You probably can’t get the new Twitter profile just yet. But if you want to peak into the future, check out First Lady Michelle Obama’s profile @flotus; or super-star actor @channingtatum; or Iran’s Supreme Leader @Khamenei_ir.
All three twitter profiles have the brand new profile page, with its panoramic backdrop image and a seamless display that makes the photos look like distinct tweets. But only one of those accounts represents a man who has systematically jailed, executed, and monitored his country’s democratic opposition since 1989.
While Iran has a president and civil government, real power in the Islamic Republic is wielded by the country’s clerics, and the top cleric is Khamenei. Since coming to power in 1989, Khamenei has stymied efforts from other Iranian figures to reform a political system that imposes the death penalty on gays and blasphemers. The current president Hassan Rouhani, a former hardliner who issued decrees in the 1990s banning satellite dishes, campaigned on a promise to begin releasing jailed members of Iran’s green opposition. But to this day the two main leaders of the green movement remain under house arrest and the pace of state executions has increased under Rouhani in large part because the supreme leader and a council of clerics control the state’s judiciary.
It is particularly ironic that the Twitter feed of Iran’s autocrat would get the profile update before the rest of us. When Iranians took to the streets in 2009 to protest an election they said Khamenei had stolen, Twitter was on their side. The social media company delayed routine maintenance scheduled during the peak of the uprising at the request of the State Department. In the west, users adorned their profile pictures with green ribbons to show solidarity with the opposition known as the green movement. Now, the villain of 2009 is just another big shot getting the good stuff before the rest of us.
Khamenei’s account is not verified like that of Iran’s foreign minister, Javad Zarif (@Jzarif) or its president, Hassan Rouhani (@HassanRouhani). Also @Khamenei_Ir only has 49,400 followers, a number that seems low for the man who presides over what the State Department has deemed the world’s leading state sponsor of terrorism.
Nonetheless, Iran watchers believe its real. In June 2013, the Associated Press reported the @Khamenei_ir feed was believed to be run by the supreme leader’s office. A western diplomat who has consulted with his country’s intelligence agency on the matter said the account was operated by Khamenei’s media office in Qom.
In many ways the feed looks exactly like something a twenty-something Iranian with near fluent English working for the Supreme Leader would create. @Khamenei_ir only follows three other accounts: one that belongs to the supreme leader’s media office, another for his Farsi language feed, and one belonging to @IRKhomeini, a user that posts sayings of Iran’s first supreme leader, Ayatollah Khomeini.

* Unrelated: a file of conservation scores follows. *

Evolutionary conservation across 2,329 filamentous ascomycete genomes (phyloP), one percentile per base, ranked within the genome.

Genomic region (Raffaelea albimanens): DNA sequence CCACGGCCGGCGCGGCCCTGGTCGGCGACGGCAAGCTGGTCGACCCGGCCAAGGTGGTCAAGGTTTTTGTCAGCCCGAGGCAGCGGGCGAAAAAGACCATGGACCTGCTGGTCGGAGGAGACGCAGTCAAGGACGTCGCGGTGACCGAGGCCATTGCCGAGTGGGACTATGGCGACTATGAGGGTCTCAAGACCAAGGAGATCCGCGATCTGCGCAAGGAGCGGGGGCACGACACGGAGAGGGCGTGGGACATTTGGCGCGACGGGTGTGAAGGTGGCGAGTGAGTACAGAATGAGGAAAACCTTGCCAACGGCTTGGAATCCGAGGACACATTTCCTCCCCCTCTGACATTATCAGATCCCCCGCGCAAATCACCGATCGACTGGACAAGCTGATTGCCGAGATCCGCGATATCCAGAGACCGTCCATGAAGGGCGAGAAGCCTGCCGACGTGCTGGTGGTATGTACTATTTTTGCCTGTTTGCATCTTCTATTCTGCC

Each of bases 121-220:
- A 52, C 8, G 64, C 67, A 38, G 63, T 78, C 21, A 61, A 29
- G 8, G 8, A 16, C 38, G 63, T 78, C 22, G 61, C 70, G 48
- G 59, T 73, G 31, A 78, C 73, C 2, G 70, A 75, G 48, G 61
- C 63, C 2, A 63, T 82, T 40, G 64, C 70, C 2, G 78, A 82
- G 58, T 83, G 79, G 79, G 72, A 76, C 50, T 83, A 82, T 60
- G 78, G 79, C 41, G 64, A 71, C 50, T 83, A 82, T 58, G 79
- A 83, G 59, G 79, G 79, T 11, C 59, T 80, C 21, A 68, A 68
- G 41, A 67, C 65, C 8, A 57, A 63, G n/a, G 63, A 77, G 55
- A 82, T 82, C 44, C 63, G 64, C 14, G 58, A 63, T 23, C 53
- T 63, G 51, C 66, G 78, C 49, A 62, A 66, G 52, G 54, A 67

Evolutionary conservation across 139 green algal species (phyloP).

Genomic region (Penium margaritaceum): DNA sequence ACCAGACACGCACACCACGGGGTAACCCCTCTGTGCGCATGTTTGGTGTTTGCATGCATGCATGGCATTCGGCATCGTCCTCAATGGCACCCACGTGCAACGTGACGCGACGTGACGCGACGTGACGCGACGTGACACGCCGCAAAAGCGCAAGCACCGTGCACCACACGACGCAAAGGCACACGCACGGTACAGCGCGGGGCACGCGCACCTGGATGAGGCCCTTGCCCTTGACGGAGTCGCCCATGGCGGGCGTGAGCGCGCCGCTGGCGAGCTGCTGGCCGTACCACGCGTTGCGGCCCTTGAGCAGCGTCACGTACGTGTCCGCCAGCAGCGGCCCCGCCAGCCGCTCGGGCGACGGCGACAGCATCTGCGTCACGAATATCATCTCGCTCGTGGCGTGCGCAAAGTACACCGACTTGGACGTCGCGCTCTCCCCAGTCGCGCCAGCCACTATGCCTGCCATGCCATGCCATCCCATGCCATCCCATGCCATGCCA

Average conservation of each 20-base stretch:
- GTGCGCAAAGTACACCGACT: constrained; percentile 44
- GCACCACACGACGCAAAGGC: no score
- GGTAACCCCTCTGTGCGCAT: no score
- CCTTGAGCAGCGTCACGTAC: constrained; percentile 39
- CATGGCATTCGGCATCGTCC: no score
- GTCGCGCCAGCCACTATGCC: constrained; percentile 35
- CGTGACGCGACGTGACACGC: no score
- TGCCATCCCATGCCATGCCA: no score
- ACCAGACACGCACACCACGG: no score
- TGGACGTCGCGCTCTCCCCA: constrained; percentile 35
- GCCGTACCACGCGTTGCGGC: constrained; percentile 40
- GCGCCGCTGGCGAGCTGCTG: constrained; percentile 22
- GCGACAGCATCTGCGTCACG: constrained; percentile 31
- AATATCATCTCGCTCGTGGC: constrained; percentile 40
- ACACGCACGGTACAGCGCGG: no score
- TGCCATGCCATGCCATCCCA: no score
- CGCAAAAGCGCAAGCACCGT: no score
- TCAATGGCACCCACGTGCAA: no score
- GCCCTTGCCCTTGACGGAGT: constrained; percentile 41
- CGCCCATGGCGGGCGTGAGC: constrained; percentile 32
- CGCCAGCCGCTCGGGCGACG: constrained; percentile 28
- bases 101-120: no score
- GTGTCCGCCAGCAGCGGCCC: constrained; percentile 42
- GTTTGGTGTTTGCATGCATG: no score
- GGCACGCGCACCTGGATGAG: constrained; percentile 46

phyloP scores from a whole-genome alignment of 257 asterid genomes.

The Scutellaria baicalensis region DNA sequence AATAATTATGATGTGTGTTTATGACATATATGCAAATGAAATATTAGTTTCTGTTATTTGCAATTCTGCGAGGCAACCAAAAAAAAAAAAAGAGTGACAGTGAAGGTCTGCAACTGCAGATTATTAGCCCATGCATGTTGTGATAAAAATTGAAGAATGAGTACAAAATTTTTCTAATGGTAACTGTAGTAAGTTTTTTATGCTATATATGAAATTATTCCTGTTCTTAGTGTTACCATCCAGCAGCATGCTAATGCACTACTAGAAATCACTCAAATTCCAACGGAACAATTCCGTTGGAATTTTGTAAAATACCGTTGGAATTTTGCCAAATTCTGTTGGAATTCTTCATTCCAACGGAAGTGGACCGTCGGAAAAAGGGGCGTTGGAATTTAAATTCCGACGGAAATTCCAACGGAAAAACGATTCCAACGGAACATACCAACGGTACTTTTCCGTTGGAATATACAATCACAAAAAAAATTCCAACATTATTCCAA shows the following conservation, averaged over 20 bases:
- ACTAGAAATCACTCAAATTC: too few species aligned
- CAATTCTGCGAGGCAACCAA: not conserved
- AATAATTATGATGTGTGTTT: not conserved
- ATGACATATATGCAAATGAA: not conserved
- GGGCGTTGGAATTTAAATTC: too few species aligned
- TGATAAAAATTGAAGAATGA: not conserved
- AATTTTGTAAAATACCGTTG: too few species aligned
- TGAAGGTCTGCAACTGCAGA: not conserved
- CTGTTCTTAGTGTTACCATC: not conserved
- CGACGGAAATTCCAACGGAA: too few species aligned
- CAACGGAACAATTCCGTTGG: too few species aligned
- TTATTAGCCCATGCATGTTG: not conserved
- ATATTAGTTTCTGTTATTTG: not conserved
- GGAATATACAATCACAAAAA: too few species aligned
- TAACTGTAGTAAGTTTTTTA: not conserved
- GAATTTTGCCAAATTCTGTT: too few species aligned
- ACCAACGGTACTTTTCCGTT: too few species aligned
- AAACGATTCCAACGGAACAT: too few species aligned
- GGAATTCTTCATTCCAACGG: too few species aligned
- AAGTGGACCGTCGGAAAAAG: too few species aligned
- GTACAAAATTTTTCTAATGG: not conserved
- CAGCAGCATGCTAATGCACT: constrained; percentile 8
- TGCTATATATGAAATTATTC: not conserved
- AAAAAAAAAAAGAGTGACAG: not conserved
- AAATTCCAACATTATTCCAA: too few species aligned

There are a lot of official press release tweets. On April 7, Khamenei’s account unleashed 14 tweets in a row announcing his new Health policy. This week he tweeted about his meeting with Azerbaijan’s leader:
A user that goes by “Jesus is Lord” tweeted ten times in response to that one, but no response from @Khamenei_ir. (Come on, he’s the supreme guide of the world’s only Shi’ite Islamic Republic.)
Khamenei’s account doesn’t tweet replies and only appears to retweet his predecessor's aphorisms at @IRKhomeini.
As one might expect from a head of state that purports to hold authority over the souls of its citizens, there is a lot of life style advice. On April 6 the account issued a tweet extolling the virtues of sports that probably could have used a #protip:
Occasionally, Khamenei’s office likes to tweet zingers aimed at the Great Satan:
Sometimes the account can drive the news cycle. On Wednesday, ahead of the new round of nuclear negotiations for Iran in Vienna, Austria, the supreme leader’s account posted a tweet that said no Iranian negotiator has a right to trade away his country’s “nuclear achievements”:
A blog post from Twitter announcing the new profile page said the rest of its users will be getting the new profile in the coming weeks. However, “this new profile setup is available today to a small group of users”. In some cases that small group of users were selected, but other accounts received the new profile at random. The Daily Beast’s tech and health editor, Tessa Miller (like Channing Tatum and Iran’s supreme leader) also has the new profile.
A spokesperson for Twitter, Christina Thiry, declined to comment for the piece or say what percentage of random Twitter users received the new profile in the early roll out.